Solemn Declaration of 1893
The Solemn Declaration of 1893 is a statement that was adopted by the first General Synod of the Anglican Church of Canada (then called The Church of England in Canada) held in 1893. It is a statement that has appeared in the opening pages of each Canadian edition of the Book of Common Prayer  as well as being a part of the Declaration of Principles in the Handbook of the General Synod of the Anglican Church of Canada. 
Origin and purpose
Until the 1830s, the Anglican church in Canada was synonymous with the Church of England: bishops were appointed and priests supplied by the church in England, and funding for the church came from the British Parliament. The first Canadian synods were established in the 1850s, giving the Canadian church a degree of self-government. As a result of the Privy Council decision of Long v. Gray in 1861, all Anglican churches in colonies of the British Empire became self-governing.
At a time when the Anglican Church of Canada was given increasing autonomy, the purpose of the Solemn Declaration was to define the way in which the Anglican Church of Canada saw itself remaining in communion with the Church of England throughout the world (the Anglican Communion) and the wider One Holy Catholic and Apostolic Church (the Church).
In the Name of the Father, and of the Son, and of the Holy Ghost, Amen.
We, the Bishops, together with the Delegates from the Clergy and Laity of the Church of England in the Dominion of Canada, now assembled in the first General Synod, hereby make the following Solemn Declaration:
We declare this Church to be, and desire that it shall continue, in full communion with the Church of England throughout the world, as an integral portion of the one Body of Christ composed of Churches which, united under the One Divine Head and in the fellowship of the one Holy Catholic and Apostolic Church, hold the one Faith revealed in Holy Writ, and defined in the Creeds as maintained by the undivided primitive Church in the undisputed Ecumenical Councils; receive the same Canonical Scriptures of the Old and New Testaments, as containing all things necessary to salvation; teach the same Word of God; partake of the same Divinely ordained Sacraments, through the ministry of the same Apostolic Orders, and worship one God and Father through the same Lord Jesus Christ by the same Holy and Divine Spirit Who is given to them that believe to guide them into all truth.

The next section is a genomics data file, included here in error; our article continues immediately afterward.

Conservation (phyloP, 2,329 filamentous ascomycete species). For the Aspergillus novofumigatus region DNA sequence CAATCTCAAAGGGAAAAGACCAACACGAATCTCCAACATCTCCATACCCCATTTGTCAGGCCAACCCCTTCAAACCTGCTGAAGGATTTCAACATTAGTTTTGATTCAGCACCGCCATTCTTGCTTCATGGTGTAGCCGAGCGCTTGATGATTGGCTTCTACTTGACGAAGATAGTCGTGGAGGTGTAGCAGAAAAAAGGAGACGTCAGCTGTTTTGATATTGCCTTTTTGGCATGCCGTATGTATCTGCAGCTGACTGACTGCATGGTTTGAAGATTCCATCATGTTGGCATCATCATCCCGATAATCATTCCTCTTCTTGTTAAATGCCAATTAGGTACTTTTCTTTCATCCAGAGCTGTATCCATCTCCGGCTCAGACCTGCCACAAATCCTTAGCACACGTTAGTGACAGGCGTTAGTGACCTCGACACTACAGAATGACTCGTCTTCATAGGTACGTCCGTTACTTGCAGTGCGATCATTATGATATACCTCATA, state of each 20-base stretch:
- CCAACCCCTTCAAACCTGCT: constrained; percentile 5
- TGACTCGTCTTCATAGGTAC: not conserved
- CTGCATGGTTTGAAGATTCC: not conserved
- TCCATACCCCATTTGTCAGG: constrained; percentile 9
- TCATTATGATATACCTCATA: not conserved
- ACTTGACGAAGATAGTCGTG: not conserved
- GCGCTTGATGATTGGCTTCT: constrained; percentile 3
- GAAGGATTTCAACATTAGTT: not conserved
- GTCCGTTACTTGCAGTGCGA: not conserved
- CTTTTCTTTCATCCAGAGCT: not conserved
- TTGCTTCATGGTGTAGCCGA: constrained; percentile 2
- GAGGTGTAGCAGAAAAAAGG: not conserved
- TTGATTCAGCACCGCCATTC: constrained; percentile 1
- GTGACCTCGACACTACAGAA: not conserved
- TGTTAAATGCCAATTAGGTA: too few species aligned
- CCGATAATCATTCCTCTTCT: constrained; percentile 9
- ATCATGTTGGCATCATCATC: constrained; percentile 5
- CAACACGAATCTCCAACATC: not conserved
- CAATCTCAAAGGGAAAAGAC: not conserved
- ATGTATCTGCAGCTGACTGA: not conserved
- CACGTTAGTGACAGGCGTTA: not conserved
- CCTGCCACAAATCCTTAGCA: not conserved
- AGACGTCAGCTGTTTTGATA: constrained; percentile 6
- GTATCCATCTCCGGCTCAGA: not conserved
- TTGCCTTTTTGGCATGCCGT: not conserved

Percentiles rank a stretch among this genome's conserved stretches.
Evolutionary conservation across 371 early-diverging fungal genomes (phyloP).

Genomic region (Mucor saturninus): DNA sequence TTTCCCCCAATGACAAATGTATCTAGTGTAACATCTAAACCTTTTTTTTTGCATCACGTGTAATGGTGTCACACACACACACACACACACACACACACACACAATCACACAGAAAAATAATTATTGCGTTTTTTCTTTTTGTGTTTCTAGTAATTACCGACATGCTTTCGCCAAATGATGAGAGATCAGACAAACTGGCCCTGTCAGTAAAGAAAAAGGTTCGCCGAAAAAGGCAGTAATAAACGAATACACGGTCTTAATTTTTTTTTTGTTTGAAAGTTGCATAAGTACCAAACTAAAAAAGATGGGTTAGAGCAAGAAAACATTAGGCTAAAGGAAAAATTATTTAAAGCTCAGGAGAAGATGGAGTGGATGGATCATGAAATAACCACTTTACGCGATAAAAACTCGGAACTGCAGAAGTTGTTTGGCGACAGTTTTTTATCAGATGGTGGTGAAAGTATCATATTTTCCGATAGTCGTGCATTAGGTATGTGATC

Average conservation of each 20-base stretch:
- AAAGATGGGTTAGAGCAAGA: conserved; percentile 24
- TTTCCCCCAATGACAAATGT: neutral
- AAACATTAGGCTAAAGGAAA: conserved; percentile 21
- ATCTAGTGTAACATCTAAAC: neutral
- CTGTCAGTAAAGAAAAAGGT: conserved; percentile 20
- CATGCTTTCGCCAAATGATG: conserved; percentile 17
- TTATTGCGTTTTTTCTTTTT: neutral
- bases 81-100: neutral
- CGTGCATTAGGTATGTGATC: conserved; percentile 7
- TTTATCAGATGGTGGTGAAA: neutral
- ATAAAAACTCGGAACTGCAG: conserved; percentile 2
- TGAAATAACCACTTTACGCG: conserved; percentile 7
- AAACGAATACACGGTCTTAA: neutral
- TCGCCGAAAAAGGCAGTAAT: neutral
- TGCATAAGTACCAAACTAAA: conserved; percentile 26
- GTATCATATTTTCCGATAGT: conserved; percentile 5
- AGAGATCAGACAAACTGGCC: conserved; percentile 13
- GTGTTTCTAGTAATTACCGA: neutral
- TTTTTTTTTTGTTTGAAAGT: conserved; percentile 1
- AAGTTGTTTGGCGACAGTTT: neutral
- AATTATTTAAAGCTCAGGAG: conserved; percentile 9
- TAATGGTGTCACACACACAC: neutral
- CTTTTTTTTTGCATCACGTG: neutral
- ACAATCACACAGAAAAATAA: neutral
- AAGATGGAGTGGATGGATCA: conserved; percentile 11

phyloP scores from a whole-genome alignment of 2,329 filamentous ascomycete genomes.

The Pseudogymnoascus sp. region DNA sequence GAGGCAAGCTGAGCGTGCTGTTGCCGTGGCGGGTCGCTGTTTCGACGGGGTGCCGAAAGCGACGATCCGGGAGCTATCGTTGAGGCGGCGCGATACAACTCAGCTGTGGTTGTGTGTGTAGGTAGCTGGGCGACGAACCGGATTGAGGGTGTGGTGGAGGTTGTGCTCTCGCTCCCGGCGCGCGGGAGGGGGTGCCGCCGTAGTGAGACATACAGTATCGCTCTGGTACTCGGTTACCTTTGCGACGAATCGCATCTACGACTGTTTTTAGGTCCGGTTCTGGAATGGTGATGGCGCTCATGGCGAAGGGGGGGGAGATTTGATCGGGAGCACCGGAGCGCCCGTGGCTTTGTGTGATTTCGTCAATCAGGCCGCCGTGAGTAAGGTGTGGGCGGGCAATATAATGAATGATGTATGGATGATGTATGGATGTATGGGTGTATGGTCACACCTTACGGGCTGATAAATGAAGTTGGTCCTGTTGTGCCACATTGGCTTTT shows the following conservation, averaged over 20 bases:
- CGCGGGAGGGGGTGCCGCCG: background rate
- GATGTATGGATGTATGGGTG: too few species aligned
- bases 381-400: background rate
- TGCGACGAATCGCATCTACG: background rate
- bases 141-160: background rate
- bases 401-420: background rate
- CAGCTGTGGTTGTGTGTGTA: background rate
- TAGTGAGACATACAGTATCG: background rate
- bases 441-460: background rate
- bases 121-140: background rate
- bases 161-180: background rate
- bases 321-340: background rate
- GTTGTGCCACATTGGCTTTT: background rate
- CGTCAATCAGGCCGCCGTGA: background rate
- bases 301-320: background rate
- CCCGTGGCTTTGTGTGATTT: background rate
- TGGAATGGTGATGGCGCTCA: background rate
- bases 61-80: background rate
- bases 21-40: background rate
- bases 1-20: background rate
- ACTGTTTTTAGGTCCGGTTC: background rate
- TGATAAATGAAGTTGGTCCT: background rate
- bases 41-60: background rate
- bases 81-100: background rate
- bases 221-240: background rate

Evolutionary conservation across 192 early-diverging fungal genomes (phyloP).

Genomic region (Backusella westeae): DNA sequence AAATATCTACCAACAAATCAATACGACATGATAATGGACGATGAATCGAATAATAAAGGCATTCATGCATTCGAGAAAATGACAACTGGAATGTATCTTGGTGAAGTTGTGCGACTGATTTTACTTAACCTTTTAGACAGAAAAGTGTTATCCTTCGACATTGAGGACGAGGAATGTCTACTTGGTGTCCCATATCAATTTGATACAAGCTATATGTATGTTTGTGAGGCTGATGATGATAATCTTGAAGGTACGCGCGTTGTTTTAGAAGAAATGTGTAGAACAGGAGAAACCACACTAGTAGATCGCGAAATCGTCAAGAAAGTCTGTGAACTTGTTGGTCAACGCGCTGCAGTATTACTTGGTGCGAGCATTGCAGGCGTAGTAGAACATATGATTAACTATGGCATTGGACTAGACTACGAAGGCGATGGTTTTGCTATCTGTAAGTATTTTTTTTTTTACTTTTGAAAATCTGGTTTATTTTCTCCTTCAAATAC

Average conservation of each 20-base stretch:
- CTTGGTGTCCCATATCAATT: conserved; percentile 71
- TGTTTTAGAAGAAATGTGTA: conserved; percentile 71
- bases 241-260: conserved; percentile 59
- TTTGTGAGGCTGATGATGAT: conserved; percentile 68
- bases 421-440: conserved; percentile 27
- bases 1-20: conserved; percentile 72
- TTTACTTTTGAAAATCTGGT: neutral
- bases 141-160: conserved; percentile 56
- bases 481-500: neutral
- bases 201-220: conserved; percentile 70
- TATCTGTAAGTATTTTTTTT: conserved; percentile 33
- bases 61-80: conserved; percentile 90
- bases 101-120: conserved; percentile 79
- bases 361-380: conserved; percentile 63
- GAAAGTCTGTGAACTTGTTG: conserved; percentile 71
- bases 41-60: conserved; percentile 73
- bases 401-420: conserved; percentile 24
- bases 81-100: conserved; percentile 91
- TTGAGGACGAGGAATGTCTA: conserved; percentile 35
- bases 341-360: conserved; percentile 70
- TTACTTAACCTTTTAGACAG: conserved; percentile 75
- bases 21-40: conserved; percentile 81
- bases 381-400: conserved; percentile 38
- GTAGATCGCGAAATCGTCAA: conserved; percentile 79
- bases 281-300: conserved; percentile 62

And we are determined by the help of God to hold and maintain the Doctrine, Sacraments and Discipline of Christ as the Lord hath commanded in His Holy Word, and as the Church of England hath received and set forth the same in “The Book of Common Prayer and Administration of the Sacraments and other Rites and Ceremonies of the Church, according to the Use of the Church of England; together with the Psalter or Psalms of David pointed as they are to be sung or said in churches; and the Form and Manner of Making, Ordaining, and Consecrating of Bishops, Priests and Deacons;” and in the Thirty-nine Articles of Religion; and to transmit the same unimpaired to our posterity.
According to the Declaration of Principles, the General Synod of the Anglican Church of Canada has authority to define doctrine that is "in harmony with the Solemn Declaration". There is some controversy in the modern Anglican Church of Canada as to whether this test is passed by recent proposals such as the blessing of same-sex unions or whether the Solemn Declaration has any relevance in the discussion at all.